How can exercise help to improve your mental wellbeing

Exercise is something many of us dread. We fear that early morning gym session. The thought of jogging for more than 10 minutes is terrifying and to couple with this, we must try and eat healthy as well? Why is this the case? I think many of us see exercise or physical activity in general as a chore and not something that is enjoyable which should not be the case at all! Most medical students and even the public already know the positive physical benefits that exercise has, but I think a lot of us ignore or don’t recognise how physical activity can improve our mental health.

Mental health and talking about it has always had some sort of stigma attached to it, especially with males. However, in recent years, people have started paying more attention to it and shedding an increasing amount of light on issues regarding mental health and what we can do to tackle them. Unfortunately, depression and suicide rates have risen in the last decade which has forced us to take it more seriously. Certain professions and fields, such as medicine, have also seen a marked rise in depression and suicide rates which begs the question; what exactly is wrong, and why do we fear opening up about things to do with our mental health?

I believe part of this can be attributed to the society we live in today and our current generation. The demands placed on us today, without undermining what our parents and grandparents have gone through, are ever pressing which has not been helped with the likes of social media. We care so much about appearing to be ok that we fail to face and deal with underlying and deep rooted issues. As a male especially, we are somewhat programmed into putting on a brave face or being the ‘man’ that our current or future families require. Whilst one must learn how to deal with the situations that life throws at us accordingly, this does not mean that we should be afraid of speaking up or seeking help when the going really does get tough. Individuality amongst males and constantly trying to do things on our own accord is also a pressing issue that we must try to get rid of. It is clear to everyone that society is very much changing. Males are no longer required to be the sole bread winners of the family as an increasing number of women are going to university, going to work and doing many of the roles a previous patriarchal society would have deemed not possible. Thus, equity within our society has relieved some of the pressures and allowed us to take a break when needed. During these breaks, I find it vital that we analyse not just our physical health but also our mental health and if we are really ok and not just appearing to be ok.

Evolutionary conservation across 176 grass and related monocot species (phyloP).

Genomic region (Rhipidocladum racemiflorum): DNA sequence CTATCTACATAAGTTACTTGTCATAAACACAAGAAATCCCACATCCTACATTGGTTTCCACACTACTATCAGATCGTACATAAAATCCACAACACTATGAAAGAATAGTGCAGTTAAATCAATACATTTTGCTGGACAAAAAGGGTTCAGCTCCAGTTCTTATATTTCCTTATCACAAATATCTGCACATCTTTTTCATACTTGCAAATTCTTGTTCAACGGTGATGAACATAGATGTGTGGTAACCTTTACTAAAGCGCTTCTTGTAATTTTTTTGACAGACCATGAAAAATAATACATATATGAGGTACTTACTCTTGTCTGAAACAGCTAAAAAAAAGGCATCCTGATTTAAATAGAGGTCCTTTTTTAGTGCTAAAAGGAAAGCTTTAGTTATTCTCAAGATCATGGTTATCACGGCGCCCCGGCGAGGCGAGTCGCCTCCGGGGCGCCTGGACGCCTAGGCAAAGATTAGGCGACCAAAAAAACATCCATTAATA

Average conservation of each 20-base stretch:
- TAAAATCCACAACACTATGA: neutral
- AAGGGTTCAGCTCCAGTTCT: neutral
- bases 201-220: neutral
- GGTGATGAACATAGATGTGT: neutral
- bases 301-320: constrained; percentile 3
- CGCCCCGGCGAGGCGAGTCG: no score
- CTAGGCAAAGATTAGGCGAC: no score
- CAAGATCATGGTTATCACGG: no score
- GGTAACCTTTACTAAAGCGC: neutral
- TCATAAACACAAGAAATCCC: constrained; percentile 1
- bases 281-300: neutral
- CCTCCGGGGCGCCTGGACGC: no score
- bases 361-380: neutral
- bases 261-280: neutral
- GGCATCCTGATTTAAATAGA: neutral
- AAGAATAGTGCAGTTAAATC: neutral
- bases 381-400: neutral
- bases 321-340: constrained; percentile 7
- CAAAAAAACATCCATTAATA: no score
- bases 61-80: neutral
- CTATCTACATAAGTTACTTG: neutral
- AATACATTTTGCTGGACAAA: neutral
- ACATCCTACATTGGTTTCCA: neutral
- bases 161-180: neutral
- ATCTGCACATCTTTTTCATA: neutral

As mentioned previously, a great way to not only improve our mental health but also prevent it deteriorating, is exercise.

“It is exercise alone that supports the spirits, and keeps the mind in vigour” Marcus Tullius Cicero

The department of health recommends that the average adult should do around 2.5 hours of moderate intensity activity a week, which equates to 30 minutes five times a week. Whether this be a leisurely walk to work instead of taking the train, or taking a trip down to your local gym, it is important that we try and achieve this to reap the potential rewards.

There are several ways that exercise can help our mental wellbeing and here are just a few:


Evidence has shown that physical activity can have a profound positive effect on our mood (Penedo and Dahn, 2005). Researchers in a study found that participants felt more awake, content and even calmer compared to those who were inactive. Kanning and Schlicht (2010). This just goes to show that a quick run may help to lift us up when we’re feeling down in the dumps.


Stress is something that we all go through on almost a daily basis and is a natural part of human life. To help combat it and to prevent it overwhelming us, we can engage in physical activities to relieve this stress. A study on employed adults showed that very active individuals tend to have lower stress rates compared to those who are less physically active Kouvonen et al (2005).